If we’re about to be hit by a car, our instinct is to jump out of the way.
As it happens, that’s also the smart thing to do. This would not be the best moment to stop and ponder whether we’re overreacting.
But while our instinctive reactions are often correct, especially when faced with physical danger, they can lead us badly astray when managing money. The problem: Our brains, hardwired to help our hunter-gatherer ancestors survive, are a bad fit for modern financial markets. The good news: With a little effort, we can squash our worst instincts—and make the right financial choices.
The brain functions in two parts. There’s the reflexive “blink” portion, which academics sometimes refer to as System 1. It makes snap decisions at lightning speed, often without us even being conscious that a choice has been made. System 1 effortlessly steers us toward rewards and away from risk, thereby helping us to survive.
When System 1 hits a problem it can’t solve, System 2 kicks in. This is the more ponderous, reflective part of our brain. Daniel Kahneman, winner of the Nobel Memorial Prize in Economics, refers to System 1 as “fast thinking” and System 2 as “slow thinking,” hence the title of his 2011 bestselling book, “Thinking, Fast and Slow.”
Even if we engage System 2 and think hard about a problem, success isn’t guaranteed: There remains a decent chance we’ll come up with the wrong answer. Still, if it’s a financial issue, pausing and thinking is far more likely to help than hurt, because our instinctive reactions are often so damaging.
When should we give System 2 a chance to weigh in? Here are eight classic financial mistakes:
Short-termism. A Wall Street strategist lowers her year-end price target for the Standard & Poor’s 500-stock index. Spooked by the idea of losing money, we’re tempted to cut our retirement portfolio’s stock allocation. But why would we let somebody’s short-term market outlook—which will be wrong half the time—influence our long-term investment strategy? It makes no sense, something we’ll likely realize if we take a step back and ponder the issue.
Availability bias. Our neighbor tells us that Snap, the company behind Snapchat, will be “bigger than Facebook.” It’s an attention-grabbing prospect, because it’s so easy to recall Facebook’s explosive growth. But before we load up on Snap’s shares, we should ask a host of questions. What special insight does our neighbor have that isn’t already reflected in Snap’s share price? What about all the other companies that are also trying to be “bigger than Facebook”? What about the competition from Facebook itself?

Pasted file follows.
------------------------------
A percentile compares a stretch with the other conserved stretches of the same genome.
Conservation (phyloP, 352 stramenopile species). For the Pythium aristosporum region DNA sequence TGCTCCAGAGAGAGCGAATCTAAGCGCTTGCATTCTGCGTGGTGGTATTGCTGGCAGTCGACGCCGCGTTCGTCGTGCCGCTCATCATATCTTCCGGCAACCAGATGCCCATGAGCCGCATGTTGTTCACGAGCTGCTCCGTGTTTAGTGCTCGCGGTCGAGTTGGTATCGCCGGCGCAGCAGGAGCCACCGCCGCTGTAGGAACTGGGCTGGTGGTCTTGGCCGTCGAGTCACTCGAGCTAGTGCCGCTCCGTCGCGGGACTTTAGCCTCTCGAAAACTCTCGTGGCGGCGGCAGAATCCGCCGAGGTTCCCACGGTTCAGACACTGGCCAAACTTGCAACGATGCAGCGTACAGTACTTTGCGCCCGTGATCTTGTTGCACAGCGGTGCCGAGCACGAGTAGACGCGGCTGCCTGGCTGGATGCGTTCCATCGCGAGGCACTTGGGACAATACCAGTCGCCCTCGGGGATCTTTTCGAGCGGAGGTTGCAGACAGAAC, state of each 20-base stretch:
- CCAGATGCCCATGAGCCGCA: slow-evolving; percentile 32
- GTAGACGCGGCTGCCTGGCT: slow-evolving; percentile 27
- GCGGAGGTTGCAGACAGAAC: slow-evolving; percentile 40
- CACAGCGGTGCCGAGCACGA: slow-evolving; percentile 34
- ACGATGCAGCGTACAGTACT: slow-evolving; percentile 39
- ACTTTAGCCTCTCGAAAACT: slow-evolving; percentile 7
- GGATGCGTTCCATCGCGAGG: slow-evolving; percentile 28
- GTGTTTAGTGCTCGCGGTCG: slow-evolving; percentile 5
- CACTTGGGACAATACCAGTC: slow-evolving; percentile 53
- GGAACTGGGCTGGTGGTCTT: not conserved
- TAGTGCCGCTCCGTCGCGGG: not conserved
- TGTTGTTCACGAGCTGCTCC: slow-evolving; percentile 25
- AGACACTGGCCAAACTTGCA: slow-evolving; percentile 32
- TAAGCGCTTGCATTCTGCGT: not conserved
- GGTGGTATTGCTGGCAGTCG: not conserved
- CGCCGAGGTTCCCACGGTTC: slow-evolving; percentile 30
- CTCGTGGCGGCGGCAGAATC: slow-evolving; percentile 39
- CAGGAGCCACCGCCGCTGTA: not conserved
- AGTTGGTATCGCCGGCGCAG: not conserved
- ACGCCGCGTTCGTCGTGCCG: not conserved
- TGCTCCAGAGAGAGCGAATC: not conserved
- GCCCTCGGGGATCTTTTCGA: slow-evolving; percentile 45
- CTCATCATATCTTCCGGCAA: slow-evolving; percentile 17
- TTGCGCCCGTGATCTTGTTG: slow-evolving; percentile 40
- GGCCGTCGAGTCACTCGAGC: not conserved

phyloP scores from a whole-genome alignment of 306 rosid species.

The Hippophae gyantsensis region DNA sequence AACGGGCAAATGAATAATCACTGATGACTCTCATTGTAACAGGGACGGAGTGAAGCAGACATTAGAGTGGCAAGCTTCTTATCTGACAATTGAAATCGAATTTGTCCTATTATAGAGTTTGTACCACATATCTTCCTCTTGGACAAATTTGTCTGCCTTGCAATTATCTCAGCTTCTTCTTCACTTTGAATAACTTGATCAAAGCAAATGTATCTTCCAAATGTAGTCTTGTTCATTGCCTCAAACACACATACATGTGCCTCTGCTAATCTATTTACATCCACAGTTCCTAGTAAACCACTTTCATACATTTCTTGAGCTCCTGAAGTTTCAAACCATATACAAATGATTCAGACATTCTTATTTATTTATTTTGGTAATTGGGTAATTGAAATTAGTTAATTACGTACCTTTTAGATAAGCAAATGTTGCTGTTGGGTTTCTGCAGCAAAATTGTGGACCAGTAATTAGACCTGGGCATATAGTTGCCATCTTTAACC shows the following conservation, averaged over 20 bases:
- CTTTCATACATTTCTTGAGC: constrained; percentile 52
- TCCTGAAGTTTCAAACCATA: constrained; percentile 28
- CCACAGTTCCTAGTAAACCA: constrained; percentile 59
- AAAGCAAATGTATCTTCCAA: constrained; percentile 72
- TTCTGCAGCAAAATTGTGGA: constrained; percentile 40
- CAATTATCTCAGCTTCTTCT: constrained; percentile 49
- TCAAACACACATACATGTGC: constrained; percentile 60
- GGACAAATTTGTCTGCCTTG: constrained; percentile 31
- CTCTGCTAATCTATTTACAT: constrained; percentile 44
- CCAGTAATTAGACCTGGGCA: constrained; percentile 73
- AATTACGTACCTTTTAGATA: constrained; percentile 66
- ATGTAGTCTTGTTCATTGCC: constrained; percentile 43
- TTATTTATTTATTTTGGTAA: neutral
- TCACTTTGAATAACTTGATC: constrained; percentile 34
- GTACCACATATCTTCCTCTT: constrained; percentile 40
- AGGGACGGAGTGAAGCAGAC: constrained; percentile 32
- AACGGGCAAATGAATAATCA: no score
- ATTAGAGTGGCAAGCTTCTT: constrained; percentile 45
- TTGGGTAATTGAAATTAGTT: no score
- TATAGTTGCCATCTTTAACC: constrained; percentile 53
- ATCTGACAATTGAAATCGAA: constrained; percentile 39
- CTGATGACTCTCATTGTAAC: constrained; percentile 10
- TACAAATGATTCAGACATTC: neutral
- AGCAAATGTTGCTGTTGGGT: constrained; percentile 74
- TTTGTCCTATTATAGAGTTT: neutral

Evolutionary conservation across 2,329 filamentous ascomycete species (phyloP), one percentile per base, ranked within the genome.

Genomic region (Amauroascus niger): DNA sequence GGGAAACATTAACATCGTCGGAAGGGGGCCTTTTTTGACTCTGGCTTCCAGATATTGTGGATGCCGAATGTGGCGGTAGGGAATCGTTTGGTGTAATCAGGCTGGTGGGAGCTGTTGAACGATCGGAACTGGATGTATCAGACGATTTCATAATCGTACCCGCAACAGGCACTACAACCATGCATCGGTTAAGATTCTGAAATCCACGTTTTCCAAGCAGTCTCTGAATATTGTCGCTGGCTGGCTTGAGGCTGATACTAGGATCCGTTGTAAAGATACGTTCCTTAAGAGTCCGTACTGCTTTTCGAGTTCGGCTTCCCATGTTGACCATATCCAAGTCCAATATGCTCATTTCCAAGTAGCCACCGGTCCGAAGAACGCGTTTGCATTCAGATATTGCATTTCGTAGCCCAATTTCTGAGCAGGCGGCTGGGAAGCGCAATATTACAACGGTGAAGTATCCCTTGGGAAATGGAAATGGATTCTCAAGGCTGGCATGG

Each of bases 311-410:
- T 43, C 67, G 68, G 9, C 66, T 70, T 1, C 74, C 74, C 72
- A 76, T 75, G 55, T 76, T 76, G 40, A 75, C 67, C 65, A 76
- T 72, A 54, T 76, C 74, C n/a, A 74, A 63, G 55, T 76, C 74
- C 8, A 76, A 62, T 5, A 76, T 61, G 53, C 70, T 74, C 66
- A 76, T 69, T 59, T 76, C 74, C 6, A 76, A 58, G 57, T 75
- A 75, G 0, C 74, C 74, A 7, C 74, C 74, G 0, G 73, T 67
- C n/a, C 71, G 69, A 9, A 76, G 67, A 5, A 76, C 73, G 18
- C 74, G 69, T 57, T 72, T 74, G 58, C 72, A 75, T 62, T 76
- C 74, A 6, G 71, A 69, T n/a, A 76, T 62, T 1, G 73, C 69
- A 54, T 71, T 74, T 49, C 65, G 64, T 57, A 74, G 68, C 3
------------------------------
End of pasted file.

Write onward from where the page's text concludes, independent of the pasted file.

Muddled math. The Dow Jones Industrial Average dives 100 points and we’re immediately on high alert. Is this the beginning of a major market decline? It sounds like a large drop—and the TV talking heads sure seem excited—but 100 points today is equal to less than 0.5%.
Telling tales. We read about a money manager who visits hundreds of companies every year. We’re immediately impressed, assuming all that hard work must mean better results, and we’re tempted to buy his fund. But on second thought, we realize that Wall Street is full of hardworking money managers—and yet the vast majority trail the market averages.
Home bias. We are most comfortable with things we’re familiar with. That’s why we are happy to buy the big blue chip companies in the S&P 500, but we shy away from purchasing smaller U.S. companies and we’re even more averse to investing overseas, especially in emerging stock markets. For foreigners, of course, it’s the other way around: They are more familiar with their local companies and likely less comfortable owning U.S. stocks. So who’s right—or are we both mistaken?
Spotting patterns. Shares of Amazon, Apple and Facebook have soared in 2017, reminding us of the tech stock bull market of the late 1990s—and we wonder whether history is repeating itself. Pattern recognition was a crucial skill for our hunter-gatherer ancestors, allowing them to figure out where to find food and when the seasons were changing. We’re still excellent at pattern recognition, but the patterns we think we see in the financial markets are often meaningless.
Confirmation bias. We’re nervous about the economy and we latch onto information that confirms what we already believe, while ignoring opposing points of view. It’s like folks who get their political news exclusively from Fox News or exclusively from MSNBC. It feels good when others agree with us. But what if we’ve got it wrong?
Following the crowd. We hear “everybody” is buying bitcoins. We immediately sense we’re missing out and that we, too, should be buying. Problem is, while popularity is often the hallmark of a good movie or a good restaurant, it can be a red flag when investing. All that buying may have driven an investment’s price sharply higher—and that’ll mean lower future returns.
What if we chew over a decision and we still believe our initial reaction is the correct one? We may indeed be right. But why take chances? If it’s a significant financial decision, we should talk it over with our spouse, a friend, a colleague or preferably our financial advisor—and get their opinion.